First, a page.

The Spartan Gym (Part 2)

Hail to the Dinosaurs!

Two quick notes, and then we'll talk training.

1. The "How Strong Are You?" Course

Last year I put together a great little course
that gives sane, achievable, real world standards
for all of the basic exercises and lifts.

It teaches you how to rate your lifts based on
your age and bodyweight - so you can compare
your current performance to how you did 5, 10.
20 or more years ago.

It also lets you measure yourself against the
very best lifters in the world from back in the
old-school, pre-drug era.

You can grab the little monster in your choice of
Kindle, PDF with immediate electronic delivery
or hard-copy:


If you grab the e-book, please post a
review at our Kindle page. The reviews
really help.



See the section for PDF courses at our Products page:

2.The October Dinosaur Files

Is now available in PDF format - and it's a really
good issue. Go here to grab it:

And please let me know how you like
this month's issue - and what we can
do to make future issues even better!

3.  The Spartan Workout (Part 2)

Yesterday's post discussed the benefits of
training in spartan quarters as opposed to
a more luxurious facility.

One of the benefits of training in a spartan
facility is that you don't have lots of

And that's a good thing.

A garage gym typically features a barbell
set, a power rack, and a bench.

Maybe you have some dumbbells or kettlebells,
a Trap Bar, a Log Bar, heavy-duty cables, a heavy
duty head-strap for neck work, and some grip

Most guys have a power rack or a set of squat
stands, as well.

And maybe a strong flat bench.

For those who do Olympic lifting, add a

And that's it - and all you need.

An old-school commercial gym has more
racks, benches and barbells -- and more
dumbbells -- but it doesn't have much
else. It certainly doesn't have tons of fancy

Most people think you need lots of different
equipment to get a good workout.

They're wrong.

What you need is GOOD equipment. Strong,
well-made bars, benches and racks. The
emphasis should always be on quality,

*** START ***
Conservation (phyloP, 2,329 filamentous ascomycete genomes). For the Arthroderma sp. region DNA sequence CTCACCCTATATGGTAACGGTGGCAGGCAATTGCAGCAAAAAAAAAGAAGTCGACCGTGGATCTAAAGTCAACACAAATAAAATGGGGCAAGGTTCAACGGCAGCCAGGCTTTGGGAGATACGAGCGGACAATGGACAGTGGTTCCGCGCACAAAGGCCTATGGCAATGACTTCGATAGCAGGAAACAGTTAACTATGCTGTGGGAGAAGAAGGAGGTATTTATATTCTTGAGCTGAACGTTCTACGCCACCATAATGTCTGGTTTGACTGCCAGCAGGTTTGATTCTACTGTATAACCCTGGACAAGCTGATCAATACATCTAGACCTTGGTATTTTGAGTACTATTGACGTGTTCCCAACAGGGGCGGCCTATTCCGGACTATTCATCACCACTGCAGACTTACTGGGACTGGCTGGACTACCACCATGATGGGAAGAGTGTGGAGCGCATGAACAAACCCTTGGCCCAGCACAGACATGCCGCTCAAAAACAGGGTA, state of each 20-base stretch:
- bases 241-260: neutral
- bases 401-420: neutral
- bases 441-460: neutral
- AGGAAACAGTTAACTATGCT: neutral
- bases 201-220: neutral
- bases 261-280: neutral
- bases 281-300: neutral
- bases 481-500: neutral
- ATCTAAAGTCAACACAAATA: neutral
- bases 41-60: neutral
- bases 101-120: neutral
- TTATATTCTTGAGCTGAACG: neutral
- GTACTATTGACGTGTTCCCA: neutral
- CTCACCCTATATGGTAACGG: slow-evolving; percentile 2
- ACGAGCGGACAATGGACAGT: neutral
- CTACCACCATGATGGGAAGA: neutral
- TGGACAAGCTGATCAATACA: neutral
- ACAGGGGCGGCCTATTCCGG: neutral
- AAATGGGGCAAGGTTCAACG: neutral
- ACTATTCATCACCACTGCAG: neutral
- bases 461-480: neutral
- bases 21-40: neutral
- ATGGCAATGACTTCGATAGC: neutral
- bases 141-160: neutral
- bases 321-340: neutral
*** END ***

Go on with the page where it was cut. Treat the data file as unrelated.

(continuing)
not quantity.

High quality equipment is better because it's
stronger and safer -- and because it feels
better when you use it. If you're used to
a high quality barbell, for example, you're
in for a shock if you ever use a low quality
bar. The difference is night and day. Found
that out a few years ago when I was on
vacation and trained at a commercial gym.

But the biggest benefit of training with less
equipment is that it allows you to focus on
the exercises and equipment that really

For example, what does it mean if a gym has
a ton of different leg machines?

It means trouble - and poor results - and
here's why.

A gym with 10 or 12 different leg machines
is sending a not so subtle message about
squats -- the message being:

1. Squats are just one of many exercises for
the lower body.

2. Squats alone are not enough, so you need
other leg exercises.

3. You can skip squats and do other exercises
for your lower body.

In contrast, a gym with no leg machines, and
nothing but squat stands or power racks for
leg training, sends a much different message --
the message being:

Do squats!

You can make the same point about all of
the other basic exercises -- and about pretty
much everything you might find in a typical
modern gym.

The more equipment in the gym, the more
likely you are to skip the basics -- or to over-
train by doing too many different movements --
or to water down your effort and your intensity
because you're spreading yourself too thin on
too many different exercises.

Don't do that. Train smart. Train the Dino way.
Keep it simple. Focus on the exercises that
count. Skip the other stuff.

And if at all possible, train somewhere that
supports and encourages hard work on the
basics -- and if you have to, set up a place
of your own where you can do precisely

If you're stuck in a less than perfect place to
train, practice tunnel vision. Put on the visors,
shut out the noise, the chatter and the silliness,
and do your job.

In other words, "Get it done."

As always, thanks for reading and have a great
day. If you train today, make it a good one!

Yours in strength,

Brooks Kubik

P.S. Here are the links again for my new
"How Strong Are You?" course. Remember
to post a review if you grab the e-book:

Kindle e-book:

Hard-copy (ink on paper):


See the section for PDF courses at our Products
page (the link is below in P.S. 2).

P.S. 2. My other books and courses are right
here at Dino Headquarters:

P.S. 3. Thought for the Day: "Squats and deadlifts
are pretty basic -- but they're also pretty effective."
-- Brooks Kubik